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Published On: Mon, Aug 17th, 2020

Obadiah Mailafia, Boko Haram and security agencies

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MondayColumn by Emmanuel Yawe | 08024565402

My experiences with Nigerian security agencies have left me with a low score on the way they carry out investigations.
It all started when my friend Abdullahi No Sweat came back to Nigeria in 1983 after travelling all over the world for twenty three years. He visited Yola, his hometown in 1984 to catch up with the place and its people. People were excited and wanted to hear the stories of his wandering. The NTA Yola gave him generous air time in the form of an interview.
He spoke about his adventures in different parts of the world including Jamaica where he smoked a lot of Marijuana with the likes of the musical genius, Bob Marley. He then shocked his interviewer with his advice that the Nigerian government should legalise the drug as a way of earning foreign exchange since the Nigerian variety of the drug was in high demand on the international market. The interview was soon over and No Sweat walked out of the station unmolested.
One year after the interview, policemen came to the television station looking for No Sweat. They said they wanted to arrest the man who had the gumption to advocate the legalization of hard drugs in Nigeria. How did they expect the television to keep the man who was so fast footed that he spent twenty three years travelling all over the world?
At the time the police were looking for No Sweat in Yola, I was with him working as editorial staff of the Triumph newspaper. When our friends in Yola phoned to inform us that real policemen were looking for him for an interrogation on an interview he granted over a year ago, we just laughed it off. Were they real policemen or just some street comedians?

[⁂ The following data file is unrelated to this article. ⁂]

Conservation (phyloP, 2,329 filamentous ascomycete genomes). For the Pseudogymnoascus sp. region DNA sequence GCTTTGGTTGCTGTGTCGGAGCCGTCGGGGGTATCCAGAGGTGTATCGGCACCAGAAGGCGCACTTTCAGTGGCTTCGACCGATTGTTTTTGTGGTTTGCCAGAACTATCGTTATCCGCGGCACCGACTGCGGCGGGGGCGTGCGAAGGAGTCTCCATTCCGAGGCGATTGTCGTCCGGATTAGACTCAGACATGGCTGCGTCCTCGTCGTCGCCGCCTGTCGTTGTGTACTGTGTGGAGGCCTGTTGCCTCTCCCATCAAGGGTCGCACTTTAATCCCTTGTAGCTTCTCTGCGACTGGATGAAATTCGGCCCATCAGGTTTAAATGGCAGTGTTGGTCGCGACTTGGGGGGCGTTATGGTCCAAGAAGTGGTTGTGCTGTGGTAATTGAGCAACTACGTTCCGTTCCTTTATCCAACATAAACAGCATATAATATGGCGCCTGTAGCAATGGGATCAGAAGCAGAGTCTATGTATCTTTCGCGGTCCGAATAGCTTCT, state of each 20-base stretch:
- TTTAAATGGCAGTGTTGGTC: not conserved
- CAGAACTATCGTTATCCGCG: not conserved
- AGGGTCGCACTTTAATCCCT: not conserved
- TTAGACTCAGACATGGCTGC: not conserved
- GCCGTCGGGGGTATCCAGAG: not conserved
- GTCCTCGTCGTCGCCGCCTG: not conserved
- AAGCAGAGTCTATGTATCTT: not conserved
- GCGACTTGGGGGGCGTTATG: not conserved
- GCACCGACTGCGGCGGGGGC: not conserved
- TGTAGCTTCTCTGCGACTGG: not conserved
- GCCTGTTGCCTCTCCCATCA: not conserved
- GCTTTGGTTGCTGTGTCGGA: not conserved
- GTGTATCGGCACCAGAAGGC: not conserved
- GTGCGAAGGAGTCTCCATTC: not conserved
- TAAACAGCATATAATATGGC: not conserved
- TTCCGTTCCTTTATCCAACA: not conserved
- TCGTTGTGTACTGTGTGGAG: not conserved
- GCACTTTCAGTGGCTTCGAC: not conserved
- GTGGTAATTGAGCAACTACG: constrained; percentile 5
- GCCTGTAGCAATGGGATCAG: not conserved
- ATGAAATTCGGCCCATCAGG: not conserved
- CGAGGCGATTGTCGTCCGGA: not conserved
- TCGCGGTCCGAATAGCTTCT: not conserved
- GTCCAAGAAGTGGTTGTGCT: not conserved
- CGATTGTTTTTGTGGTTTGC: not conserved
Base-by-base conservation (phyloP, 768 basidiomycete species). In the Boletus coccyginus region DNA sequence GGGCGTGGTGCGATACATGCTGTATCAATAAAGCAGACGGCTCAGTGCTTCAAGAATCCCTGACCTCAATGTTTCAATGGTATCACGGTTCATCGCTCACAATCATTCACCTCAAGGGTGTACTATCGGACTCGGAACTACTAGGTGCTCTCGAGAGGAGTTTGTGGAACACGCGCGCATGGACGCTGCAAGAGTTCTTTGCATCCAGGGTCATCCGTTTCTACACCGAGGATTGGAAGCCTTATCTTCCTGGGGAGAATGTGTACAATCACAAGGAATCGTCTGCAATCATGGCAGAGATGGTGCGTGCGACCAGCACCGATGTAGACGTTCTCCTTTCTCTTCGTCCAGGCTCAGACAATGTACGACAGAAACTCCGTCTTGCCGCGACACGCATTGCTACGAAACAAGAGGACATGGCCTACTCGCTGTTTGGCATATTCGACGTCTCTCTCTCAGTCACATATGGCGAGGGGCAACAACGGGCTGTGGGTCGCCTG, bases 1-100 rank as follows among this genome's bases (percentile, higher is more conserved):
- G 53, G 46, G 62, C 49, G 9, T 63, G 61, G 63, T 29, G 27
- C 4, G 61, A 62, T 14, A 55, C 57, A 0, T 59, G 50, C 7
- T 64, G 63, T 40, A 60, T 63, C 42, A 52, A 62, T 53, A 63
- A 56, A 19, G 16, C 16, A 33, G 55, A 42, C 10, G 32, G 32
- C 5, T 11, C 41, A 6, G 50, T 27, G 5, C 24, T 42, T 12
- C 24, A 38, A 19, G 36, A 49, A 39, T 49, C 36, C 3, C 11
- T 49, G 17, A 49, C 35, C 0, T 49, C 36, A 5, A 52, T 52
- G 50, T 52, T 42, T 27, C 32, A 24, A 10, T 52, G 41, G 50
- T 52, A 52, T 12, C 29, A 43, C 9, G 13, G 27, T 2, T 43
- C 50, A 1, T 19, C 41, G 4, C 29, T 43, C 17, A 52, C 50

Soon, we were to have another comic experience with the police at the Triumph newspapers in Kano. A man of Ibo ethnic extraction walked into the newsroom and said he had a hot news story for us. I interviewed him as the news editor. He gave his name as Goddy Nassarawa. I told him, for an Ibo man, the Nassarawa in his name sounded strange to which he replied that he had just converted to Islam and the Nassarawa was added to his name to give him an Islamic identity.
But he had a more strange story which he wanted published and that was why he came to us. He said he came to confess that one Professor Olatubosun at the University of Ibadan had recently hired him to assassinate Col Yohanna Madaki, then Military Governor of Gongola state. The assassination was to take place in Ganye, one of the Local Governments of Gongola while the governor was on tour there. He said his conscience pricked him while he was about to carry out the assassination plot and instead decided to come to the media and spill the beans.
It was an incredible story but we decided to carry out checks to verify. We sent Olu Ojewale from our Lagos office to contact Professor Olatubosun in Ibadan. The Prof gave our reporter a flat denial. But Goddy stood by his story insisting that the plot was real, even giving details of his meetings with the Prof. He even brought to our office the loaded gun he was given for the crime. To convince us that he was genuine, he said we should snap his picture and use it with the story. We did the story and it was used with his picture and the weapon of murder. Two years after I left Triumph to work elsewhere, the police came to Triumph to look for him so as to interview him on his incredible story.
Given these two cases, I have always doubted the capability of the police to investigate crime in Nigeria. They can bungle any case even if you gave them all the evidence of crime.